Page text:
By injecting a customized "genetic patch" into early stage fish embryos, researchers at Washington University School of Medicine in St. Louis were able to correct a genetic mutation so the embryos developed normally.
The research could lead to the prevention of up to one-fifth of birth defects in humans caused by genetic mutations, according to the authors.
Erik C. Madsen, first author and an M.D./Ph.D. student in the Medical Scientist Training Program at Washington University School of Medicine, made the groundbreaking discovery using a zebrafish model of Menkes disease, a rare, inherited disorder of copper metabolism caused by a mutation in the human version of the ATP7A gene. Zebrafish are vertebrates that develop similarly to humans, and their transparency allows researchers to observe embryonic development.
Children who have Menkes disease have seizures, extensive neurodegeneration in the gray matter of the brain, abnormal bone development and kinky, colorless hair. Most children with Menkes die before age 10, and treatment with copper is largely ineffective.
The research is published this month in the Proceedings of the National Academy of Sciences' advance online edition.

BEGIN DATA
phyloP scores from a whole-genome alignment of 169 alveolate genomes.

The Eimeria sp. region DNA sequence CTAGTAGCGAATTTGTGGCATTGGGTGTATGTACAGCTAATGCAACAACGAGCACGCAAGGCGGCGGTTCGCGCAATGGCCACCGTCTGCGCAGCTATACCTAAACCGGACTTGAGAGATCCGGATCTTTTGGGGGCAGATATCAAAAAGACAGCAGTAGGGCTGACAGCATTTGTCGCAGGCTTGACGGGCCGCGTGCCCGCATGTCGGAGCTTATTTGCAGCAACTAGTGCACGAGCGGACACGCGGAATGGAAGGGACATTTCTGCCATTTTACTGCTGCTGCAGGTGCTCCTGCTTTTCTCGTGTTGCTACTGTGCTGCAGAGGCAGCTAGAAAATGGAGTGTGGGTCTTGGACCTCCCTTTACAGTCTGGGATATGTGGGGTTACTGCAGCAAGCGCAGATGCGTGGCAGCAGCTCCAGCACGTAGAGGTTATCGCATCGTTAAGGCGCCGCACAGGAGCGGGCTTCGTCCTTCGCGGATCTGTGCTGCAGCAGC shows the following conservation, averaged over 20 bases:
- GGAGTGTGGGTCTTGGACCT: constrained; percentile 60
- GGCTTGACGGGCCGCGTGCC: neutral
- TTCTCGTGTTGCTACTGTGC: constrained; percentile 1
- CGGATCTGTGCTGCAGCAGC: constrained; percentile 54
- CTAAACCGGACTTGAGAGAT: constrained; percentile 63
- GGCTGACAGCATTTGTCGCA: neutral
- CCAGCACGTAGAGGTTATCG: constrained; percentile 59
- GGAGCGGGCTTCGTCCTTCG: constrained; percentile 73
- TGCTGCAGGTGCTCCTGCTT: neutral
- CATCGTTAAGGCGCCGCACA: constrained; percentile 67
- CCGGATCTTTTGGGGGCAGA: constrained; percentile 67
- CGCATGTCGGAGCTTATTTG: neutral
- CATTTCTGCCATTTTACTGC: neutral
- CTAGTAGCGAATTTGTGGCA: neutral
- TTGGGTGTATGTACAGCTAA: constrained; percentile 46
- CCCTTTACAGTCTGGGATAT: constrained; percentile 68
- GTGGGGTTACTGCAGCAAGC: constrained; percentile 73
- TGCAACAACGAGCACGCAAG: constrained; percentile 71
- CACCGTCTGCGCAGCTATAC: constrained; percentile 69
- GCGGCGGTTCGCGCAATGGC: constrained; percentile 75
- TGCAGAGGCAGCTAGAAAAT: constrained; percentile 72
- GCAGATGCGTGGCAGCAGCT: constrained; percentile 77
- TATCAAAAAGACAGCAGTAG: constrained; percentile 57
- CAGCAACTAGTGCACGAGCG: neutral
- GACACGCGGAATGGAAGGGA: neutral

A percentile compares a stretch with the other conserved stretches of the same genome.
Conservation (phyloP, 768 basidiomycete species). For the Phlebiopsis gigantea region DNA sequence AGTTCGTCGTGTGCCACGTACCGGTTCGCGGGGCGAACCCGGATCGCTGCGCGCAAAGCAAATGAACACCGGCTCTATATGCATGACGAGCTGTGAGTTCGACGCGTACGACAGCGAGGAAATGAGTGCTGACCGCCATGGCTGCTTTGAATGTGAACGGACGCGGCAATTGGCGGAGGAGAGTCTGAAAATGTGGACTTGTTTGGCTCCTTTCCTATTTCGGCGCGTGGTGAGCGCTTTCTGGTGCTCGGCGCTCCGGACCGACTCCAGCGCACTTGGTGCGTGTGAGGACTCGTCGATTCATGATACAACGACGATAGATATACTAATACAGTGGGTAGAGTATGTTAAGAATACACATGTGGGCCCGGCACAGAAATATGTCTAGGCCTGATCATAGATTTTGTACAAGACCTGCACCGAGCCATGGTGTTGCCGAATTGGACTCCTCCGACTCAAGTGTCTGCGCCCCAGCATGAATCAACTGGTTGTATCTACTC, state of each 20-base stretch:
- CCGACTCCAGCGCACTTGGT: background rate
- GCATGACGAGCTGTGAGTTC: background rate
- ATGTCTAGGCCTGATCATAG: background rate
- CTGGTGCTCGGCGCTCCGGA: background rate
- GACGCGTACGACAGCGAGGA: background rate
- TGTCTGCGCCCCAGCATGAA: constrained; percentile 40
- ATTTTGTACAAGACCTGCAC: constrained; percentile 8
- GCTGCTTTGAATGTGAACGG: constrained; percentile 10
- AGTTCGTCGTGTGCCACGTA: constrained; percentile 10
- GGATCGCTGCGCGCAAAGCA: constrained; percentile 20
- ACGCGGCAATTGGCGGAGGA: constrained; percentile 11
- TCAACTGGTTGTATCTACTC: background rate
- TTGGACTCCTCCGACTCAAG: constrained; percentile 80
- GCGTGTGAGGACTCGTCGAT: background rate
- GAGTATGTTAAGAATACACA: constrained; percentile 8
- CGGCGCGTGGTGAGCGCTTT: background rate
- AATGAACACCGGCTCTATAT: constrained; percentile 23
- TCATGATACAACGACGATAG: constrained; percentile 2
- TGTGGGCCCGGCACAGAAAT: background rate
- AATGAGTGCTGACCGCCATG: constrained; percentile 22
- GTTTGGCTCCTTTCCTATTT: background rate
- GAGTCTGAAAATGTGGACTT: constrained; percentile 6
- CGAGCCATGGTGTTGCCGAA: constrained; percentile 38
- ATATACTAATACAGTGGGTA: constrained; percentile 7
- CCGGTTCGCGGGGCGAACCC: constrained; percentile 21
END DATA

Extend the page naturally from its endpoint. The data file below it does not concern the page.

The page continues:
The development of organs in the fetus is nearly complete at a very early stage. By that time, the mutation causing Menkes disease has already affected brain and nerve development.
Madsen and Bryce Mendelsohn, also an M.D./Ph.D. student at the School of Medicine, wondered if they could prevent the Menkes-like disease in zebrafish by correcting genetic mutations that impair copper metabolism during the brief period in which organs develop. Both students work in the lab of Jonathan D. Gitlin, M.D., the Helene B. Roberson Professor of Pediatrics at the School of Medicine and director of Genetics and Genomic Medicine at St. Louis Children's Hospital.
The researchers used zebrafish with two different mutations in the ATP7A gene, resulting in a disease in the fish that has many of the same characteristics of the human Menkes disease. Madsen designed a specific therapy to correct each mutation with morpholinos, synthetic molecules that modify gene expression. The zebrafish embryos were injected with the customized therapy during the critical window of development, and the researchers found that the zebrafish hatched and grew without any discernable defects.
"This method of copper delivery suggests that the prevention of the neurodegenerative features in Menkes disease in children may be possible with therapeutic interventions that correct the genetic defect within a specific developmental window," Madsen said.
The genetic mutations Madsen and the researchers worked with are caused by splicing defects, or an interruption in genetic code. The morpholinos prevent that interruption by patching over the defect so the gene can generate its normal product.
"Consider the genetic code as a book, and someone has put in random letters or gibberish in the middle of the book," Madsen said. "To be able to read the book, you have to ignore the gibberish. If we can make cells ignore the gibberish, or the splicing defect, the fetus can develop normally."